No, I Don’t Care About Your Corporate Visit

Not any more than you care about my safety anyway.

One of the benefits of having a low traffic blog. I’m positive no one at work knows this blog exists, let alone reads it. Even if they do, I don’t hold a weapon to anyone’s head and force them to read it.

No, I don’t care about your corporate visit. You don’t pay me enough to care.

Your corporate sucks. When have they done anything to make life easier for the employees? Don’t answer that.

Actually, do answer that. I’ll wait.

Why is a part-time person scheduled for 30 hours to begin with? Isn’t there a reason it’s called part-time? Forgive me, but last I remember, full-time was a big dud for me. Supposedly, I was too awful to remain in that position part-time either. I can’t have been that terrible if I’m still thrown on the floor for your corporate visits.

“We need you.” No, you don’t. If one employee leaving thirty minutes early makes that much of a difference in preparation for your silly visit, you’re already doomed. When are you not in need? As much as I hate call outs, I don’t blame them one bit. I’d call out too if I didn’t need the money.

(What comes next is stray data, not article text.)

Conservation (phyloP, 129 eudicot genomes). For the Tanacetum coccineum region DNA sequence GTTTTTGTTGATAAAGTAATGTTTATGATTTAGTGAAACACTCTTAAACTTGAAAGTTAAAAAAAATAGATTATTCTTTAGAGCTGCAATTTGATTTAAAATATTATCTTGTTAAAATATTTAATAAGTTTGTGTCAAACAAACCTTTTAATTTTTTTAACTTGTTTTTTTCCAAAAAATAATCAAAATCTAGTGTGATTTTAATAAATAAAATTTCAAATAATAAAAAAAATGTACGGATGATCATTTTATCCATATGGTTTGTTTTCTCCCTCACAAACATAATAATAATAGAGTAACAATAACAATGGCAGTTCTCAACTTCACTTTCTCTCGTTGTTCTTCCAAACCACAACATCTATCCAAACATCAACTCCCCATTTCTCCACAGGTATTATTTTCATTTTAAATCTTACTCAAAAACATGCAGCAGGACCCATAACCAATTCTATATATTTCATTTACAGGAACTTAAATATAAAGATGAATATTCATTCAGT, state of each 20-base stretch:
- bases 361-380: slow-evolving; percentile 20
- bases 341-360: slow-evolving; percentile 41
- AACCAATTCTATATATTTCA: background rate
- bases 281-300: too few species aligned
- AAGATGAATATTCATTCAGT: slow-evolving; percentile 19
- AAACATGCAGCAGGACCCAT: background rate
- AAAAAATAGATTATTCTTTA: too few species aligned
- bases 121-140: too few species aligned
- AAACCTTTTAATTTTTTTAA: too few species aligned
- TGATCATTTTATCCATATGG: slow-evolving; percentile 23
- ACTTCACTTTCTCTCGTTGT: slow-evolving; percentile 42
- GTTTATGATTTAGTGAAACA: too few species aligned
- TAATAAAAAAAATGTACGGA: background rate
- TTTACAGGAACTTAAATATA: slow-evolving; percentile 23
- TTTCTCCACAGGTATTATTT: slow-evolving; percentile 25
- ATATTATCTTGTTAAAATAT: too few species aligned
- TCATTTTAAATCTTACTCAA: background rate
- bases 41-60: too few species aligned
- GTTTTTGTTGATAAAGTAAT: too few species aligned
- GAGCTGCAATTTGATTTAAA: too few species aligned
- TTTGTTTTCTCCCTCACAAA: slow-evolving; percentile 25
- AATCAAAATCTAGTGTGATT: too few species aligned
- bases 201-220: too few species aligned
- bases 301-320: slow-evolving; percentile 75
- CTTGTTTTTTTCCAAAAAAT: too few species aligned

You pay me to stand behind a counter, ring people, and take money. And if my knowledge is correct, new cashiers make the same wage I do now, whereas I started out lower. I guess that’s one good thing to come out of my failed promotion. Had I never asked, my wage would’ve never gone up. How fair. I hope I don’t need to add a sarcasm tag to that.

“Look at all the people you’ve served over the years.” So, what? Anyone with a pulse and lack of mobility problems can be a cashier. Why is this called “serving”? This is not an all-important job. This is not the military. It’s supporting people’s spending habits. Nothing more.

You always need help. You never have enough. Why, I don’t know and at this point, I’m too exasperated to care about finding out.

I remember when I accepted every call-in, when I routinely gave up my plans to work extra, when I once had 43 hours in a week from being called in, when I worked every day of a week and more. And I will never do it again. Partially due to losing nearly $100 to taxes (F*** the government! And no, I’m not benefiting, considering I had to go into debt to get higher education), and partially because it took me way too long to figure that in the end, being that kind of employee means nothing. All I get in return is the loss of my sanity, time, and desire to stay alive. Working fewer hours, I still get that, so I may as well keep one of the three that I can.